Pancake Day has thus become an end in itself. We British know how to celebrate – no crazy drunken festivals for us of the kind that you find on continental Europe or South America. No Mardi Gras or Fascing or Carneval here. No, we settle for a nice quiet meal around the tea table, delicately squeezing lemons, quietly sprinkling sugar on our pancakes. Mind you, in some parts of the country, they take this a step further by holding public Pancake Races. These are simple running races made more challenging by each participant having to hold a frying pan in one hand, tossing a pancake over and over as he or she runs.
My Family’s Pancake Traditions
This may seem strange to those of you who live in countries such as the Netherlands, where pancakes are standard daily fare, but when I was a child, my brother, sister and I would get very excited about the prospect of Pancake Day, and my mum would toil endlessly in the kitchen cooking them as fast as we could eat them. That was possibly the only day in the year when we’d have fresh lemons in the house – though more usually it was squeezy Jif lemons, juice preserved with God knows what in little plastic lemon-shaped bottles.
When my daughter was little, she loved pancakes, and as she was a fussy eater, I was quick to identify pancakes as a great opportunity to get protein and calcium inside her. Eggs, flour, milk – that’s all it takes to make a pancake.
One day, when she was about three, she requested a “pancake boat”. I had no idea what she meant, so using a pair of scissors I cut a pancake into a sailboat shape. Using the principle of the old joke about sculpting, I just snipped away anything that didn’t look like a boat. She was delighted.
A couple of years later, the pancake boats were still mooring regularly on our tea table, so you can imagine our delight when on a trip to Amsterdam, in which we stayed at the pleasingly named Hotel Botel (yes, it was a boat), we found ourselves looking across the water to a big red floating restaurant called the Pannenkoekenboot (Pancake Boat).
Laura’s love of pancakes has grown up with her, and it’s an easy catering option to make pancakes for her friends when they come to tea. I’ve never yet met a child that dpesn’t like pancakes, whether with lemon and sugar, in the traditional English way, or with other toppings. Nutella and banana go down well in this household, while I personally favour ham and mushrooms diced into the batter. Pancakes are always perceived as a treat in this country, thanks to their ancient Shrove Tuesday heritage, even though they are so cheap to make and about the simplest and quickest dish to cook. It’s much easier to get a pancake right than even a boiled egg.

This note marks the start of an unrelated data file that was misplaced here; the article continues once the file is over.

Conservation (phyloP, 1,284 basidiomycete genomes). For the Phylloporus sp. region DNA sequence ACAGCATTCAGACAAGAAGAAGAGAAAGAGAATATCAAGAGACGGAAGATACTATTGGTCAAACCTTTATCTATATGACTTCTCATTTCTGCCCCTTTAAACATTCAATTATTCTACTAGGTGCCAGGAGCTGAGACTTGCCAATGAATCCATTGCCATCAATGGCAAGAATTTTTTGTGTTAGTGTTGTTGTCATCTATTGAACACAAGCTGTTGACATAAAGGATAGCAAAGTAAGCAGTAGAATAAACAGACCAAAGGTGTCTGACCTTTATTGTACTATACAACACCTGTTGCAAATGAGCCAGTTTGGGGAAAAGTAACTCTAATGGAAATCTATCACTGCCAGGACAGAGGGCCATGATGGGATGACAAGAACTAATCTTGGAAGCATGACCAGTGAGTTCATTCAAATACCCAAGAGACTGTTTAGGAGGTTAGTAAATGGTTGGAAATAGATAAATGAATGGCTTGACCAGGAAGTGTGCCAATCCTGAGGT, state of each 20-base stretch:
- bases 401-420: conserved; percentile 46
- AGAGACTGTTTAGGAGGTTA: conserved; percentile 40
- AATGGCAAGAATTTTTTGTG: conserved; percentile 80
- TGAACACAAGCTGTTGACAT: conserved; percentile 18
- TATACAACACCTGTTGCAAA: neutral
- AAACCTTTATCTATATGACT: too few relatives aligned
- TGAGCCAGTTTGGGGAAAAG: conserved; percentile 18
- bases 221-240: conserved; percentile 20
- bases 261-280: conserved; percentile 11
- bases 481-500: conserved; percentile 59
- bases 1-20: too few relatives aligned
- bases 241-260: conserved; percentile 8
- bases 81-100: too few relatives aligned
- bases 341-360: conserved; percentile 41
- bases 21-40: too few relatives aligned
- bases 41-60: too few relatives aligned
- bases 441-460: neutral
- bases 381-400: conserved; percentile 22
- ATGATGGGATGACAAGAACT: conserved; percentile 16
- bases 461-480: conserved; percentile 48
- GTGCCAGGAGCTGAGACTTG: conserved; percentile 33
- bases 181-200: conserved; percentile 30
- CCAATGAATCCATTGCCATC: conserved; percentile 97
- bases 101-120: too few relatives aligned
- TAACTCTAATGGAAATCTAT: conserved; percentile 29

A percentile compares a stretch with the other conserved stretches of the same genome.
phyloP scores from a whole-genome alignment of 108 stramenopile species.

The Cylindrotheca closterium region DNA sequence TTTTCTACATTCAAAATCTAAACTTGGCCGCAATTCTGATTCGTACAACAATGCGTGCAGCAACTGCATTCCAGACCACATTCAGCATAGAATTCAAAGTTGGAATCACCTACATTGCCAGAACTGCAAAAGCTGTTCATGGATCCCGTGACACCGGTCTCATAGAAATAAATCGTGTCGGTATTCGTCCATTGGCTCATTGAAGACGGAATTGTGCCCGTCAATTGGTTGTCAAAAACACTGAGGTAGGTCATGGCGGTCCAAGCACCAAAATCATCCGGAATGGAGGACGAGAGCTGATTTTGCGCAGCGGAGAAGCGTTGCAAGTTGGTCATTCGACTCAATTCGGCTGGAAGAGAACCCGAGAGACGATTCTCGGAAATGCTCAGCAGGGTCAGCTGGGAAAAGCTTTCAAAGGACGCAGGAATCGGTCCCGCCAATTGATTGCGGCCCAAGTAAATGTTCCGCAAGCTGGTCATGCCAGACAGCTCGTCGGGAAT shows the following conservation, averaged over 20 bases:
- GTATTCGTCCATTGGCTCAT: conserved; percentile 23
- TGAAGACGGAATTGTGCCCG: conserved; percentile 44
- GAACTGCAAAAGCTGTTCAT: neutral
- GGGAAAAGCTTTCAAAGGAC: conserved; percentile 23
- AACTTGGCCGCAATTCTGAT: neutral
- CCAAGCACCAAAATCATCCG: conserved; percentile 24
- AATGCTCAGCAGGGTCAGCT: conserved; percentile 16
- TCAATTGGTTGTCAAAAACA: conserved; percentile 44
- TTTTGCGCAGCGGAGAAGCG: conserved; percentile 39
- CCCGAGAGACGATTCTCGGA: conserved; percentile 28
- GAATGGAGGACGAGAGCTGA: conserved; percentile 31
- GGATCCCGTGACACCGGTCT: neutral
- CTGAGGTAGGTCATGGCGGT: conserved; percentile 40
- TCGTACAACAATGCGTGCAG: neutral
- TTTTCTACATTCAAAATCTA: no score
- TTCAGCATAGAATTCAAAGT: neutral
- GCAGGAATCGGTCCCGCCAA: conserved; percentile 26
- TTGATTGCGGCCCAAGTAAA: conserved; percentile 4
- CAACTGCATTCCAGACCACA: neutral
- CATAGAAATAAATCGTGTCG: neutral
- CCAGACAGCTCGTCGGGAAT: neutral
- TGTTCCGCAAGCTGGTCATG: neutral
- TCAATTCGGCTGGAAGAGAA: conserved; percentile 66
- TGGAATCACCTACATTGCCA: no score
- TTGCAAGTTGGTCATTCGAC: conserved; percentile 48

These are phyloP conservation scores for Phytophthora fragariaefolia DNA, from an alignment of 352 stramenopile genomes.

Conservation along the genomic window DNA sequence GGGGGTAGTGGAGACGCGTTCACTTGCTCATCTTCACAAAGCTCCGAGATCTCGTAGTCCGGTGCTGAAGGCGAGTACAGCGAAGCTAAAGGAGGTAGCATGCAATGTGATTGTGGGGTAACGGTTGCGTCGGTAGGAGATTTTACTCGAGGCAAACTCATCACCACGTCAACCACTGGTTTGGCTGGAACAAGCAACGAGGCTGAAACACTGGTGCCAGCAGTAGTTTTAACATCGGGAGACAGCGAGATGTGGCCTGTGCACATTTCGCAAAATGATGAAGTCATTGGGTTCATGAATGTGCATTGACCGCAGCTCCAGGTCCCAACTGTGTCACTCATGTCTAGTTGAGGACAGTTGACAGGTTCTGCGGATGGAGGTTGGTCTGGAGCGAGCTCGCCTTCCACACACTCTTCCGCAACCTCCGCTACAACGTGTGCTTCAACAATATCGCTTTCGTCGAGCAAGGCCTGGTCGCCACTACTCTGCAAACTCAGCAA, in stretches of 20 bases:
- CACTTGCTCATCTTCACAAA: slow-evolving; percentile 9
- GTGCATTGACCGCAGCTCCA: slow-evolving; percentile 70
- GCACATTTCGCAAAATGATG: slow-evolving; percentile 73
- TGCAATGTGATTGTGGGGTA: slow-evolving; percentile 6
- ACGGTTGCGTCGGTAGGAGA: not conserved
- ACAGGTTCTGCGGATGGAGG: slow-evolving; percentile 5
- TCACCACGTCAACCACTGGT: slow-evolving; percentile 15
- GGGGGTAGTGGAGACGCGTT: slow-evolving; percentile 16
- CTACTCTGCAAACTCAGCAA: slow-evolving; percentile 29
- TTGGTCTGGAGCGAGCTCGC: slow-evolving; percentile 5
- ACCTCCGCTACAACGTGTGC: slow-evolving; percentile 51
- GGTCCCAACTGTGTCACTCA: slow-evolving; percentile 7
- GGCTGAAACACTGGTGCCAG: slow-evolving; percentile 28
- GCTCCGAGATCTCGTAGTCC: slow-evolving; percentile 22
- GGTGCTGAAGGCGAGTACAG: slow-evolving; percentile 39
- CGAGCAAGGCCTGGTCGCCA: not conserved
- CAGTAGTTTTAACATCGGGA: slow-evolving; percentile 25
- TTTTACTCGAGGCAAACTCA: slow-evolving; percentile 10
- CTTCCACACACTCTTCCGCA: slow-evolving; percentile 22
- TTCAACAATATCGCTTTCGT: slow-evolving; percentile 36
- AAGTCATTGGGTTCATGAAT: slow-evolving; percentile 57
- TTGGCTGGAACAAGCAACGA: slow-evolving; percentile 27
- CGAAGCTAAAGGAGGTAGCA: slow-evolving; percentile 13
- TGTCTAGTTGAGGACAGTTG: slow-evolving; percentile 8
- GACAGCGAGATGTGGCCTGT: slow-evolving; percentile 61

And so I come at last to my ground-breaking conclusion: though I wish everyone Bon Appetit for their Shrove Tuesday pancakes tonight, don’t let respect for tradition make you hold out for another year before your next indulgence. It’s not Christmas Day, you know.
Every day can be Pancake Day. All you have to do is mix the batter and buy some lemons.
Happy Pancake Day, however you choose to celebrate!
If you’re ever in Amsterdam and want to share the Pancake Boat experience, you can find our more at www.pannenkoekenboot.com.
Here’s the link to the post in which I first put forward my pancake philosophy, when I realised that my second marriage had lasted long than my first: Something to Celebrate
Picking gooseberries in my garden today for the first time in years, I murmur (with apologies to Dylan Thomas) that gooseberries do not go gentle into that dark night (of my deep freezer). I’d forgotten just how painful they are to pick, due to the long, sharp spines cunningly interspersed between the fruits.